“I knew you wouldn’t believe me.” Allen said. His pale face was completely serious, even though what he was suggesting was ludicrous.
His skinny girlfriend Sheila shook her head, her long chestnut hair catching a shine in the light. “You’re right. I don’t believe you,” she looked again at the metal cage on the dresser and the small black and white rabbit that wiggled its nose within. “Bunny Hopwell wouldn’t hurt a flea.”
“I knew I shouldn’t have told you,” Allen said sullenly, brushing a lock of pale blond hair off his forehead. “You never believe anything I say.”
“That’s not true. Besides this is just a little too much- do you really expect me to believe that he turns into a monster at night?”
“Not every night. Just certain nights. I can’t tell if there’s a pattern.”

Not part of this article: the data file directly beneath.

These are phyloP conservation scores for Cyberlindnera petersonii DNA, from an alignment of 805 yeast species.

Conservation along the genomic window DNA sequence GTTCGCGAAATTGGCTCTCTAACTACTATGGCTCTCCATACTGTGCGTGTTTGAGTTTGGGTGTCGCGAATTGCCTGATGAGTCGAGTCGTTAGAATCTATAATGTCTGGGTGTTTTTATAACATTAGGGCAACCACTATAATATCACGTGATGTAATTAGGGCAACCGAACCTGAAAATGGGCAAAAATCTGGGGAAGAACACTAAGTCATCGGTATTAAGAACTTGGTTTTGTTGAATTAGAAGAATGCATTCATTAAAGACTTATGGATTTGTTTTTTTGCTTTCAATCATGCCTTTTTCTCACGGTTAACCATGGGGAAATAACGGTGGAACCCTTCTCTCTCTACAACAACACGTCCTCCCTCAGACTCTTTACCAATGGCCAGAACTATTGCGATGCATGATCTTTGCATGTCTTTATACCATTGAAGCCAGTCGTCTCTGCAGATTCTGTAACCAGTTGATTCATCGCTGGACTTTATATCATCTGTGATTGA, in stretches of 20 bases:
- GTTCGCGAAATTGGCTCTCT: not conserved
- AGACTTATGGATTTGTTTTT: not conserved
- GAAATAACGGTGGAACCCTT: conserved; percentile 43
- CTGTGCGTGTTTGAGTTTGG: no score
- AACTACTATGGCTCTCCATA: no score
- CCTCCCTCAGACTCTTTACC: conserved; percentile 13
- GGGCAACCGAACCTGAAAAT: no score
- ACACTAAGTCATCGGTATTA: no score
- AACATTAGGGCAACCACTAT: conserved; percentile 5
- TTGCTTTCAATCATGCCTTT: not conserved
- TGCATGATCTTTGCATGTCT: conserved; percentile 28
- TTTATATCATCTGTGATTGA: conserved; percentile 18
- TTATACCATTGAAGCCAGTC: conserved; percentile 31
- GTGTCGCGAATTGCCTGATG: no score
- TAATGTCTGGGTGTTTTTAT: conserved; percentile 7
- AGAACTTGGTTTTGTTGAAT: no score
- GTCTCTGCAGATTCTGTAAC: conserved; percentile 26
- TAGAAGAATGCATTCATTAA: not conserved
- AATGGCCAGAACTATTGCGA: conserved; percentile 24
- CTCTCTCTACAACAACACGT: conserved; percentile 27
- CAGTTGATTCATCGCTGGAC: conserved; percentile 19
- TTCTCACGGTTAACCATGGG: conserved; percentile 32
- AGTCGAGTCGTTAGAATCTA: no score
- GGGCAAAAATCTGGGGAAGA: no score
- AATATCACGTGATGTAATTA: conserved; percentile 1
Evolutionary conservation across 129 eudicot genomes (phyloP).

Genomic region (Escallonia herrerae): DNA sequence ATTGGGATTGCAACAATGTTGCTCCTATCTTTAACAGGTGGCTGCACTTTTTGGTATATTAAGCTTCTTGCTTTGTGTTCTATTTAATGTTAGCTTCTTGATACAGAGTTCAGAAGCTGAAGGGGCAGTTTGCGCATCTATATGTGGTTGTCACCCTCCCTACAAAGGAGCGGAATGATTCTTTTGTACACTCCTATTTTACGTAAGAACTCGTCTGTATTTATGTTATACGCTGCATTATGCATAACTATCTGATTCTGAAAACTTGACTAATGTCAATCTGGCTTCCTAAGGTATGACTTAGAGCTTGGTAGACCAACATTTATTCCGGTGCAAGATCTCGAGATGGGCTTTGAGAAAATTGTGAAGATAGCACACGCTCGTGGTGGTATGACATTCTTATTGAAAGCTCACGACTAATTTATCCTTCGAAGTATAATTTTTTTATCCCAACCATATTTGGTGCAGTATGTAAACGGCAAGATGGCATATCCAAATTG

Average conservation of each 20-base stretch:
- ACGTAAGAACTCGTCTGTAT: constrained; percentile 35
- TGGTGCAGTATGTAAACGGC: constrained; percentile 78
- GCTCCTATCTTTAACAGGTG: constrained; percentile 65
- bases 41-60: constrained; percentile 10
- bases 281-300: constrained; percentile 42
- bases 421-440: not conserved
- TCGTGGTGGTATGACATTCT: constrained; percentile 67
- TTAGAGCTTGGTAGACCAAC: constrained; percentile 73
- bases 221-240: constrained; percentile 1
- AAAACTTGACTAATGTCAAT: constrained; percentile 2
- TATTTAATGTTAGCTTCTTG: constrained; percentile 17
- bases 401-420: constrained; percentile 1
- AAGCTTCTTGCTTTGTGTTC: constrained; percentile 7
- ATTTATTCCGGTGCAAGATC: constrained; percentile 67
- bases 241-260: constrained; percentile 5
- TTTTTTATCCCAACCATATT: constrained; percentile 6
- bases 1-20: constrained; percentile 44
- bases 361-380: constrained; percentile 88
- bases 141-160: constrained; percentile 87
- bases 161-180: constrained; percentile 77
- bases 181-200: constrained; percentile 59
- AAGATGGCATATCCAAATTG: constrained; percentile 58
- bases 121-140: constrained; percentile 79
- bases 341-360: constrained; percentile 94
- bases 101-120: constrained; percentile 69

Sheila shook her head. “Nope. Don’t believe. How would you know this anyway?”
“I saw it happen. I had let him out to stretch his legs. A shaft of moon light hit him and he transformed into this big scary thing. His ears- he still had big bunny ears- they were touching the ceiling. That’s how big he was. And he looked- demented.”
This time Sheila laughed. “Stop it,” she said. “You’re just making it worse. “
Allen became pouty and it made Sheila laugh even more.
“Come on you big goof, give me a hug. I love you even if you do have a weird sense of humour.”
They cuddled on the couch for half a bit and then he wanted to watch a movie on TV. She fell asleep near the middle of the martial arts and bang bang flick and when she opened her eyes again the house was in darkness, and she was shivering and alone. Allen must have gone to bed. She padded to the kitchen to get a drink of water before joining her boyfriend and passed by the room where Bunny Hopwell’s cage was located. The little door was open and the rabbit was nowhere in sight. A long beam of moon light shone in through the window and caressed the green shag carpet. Continue reading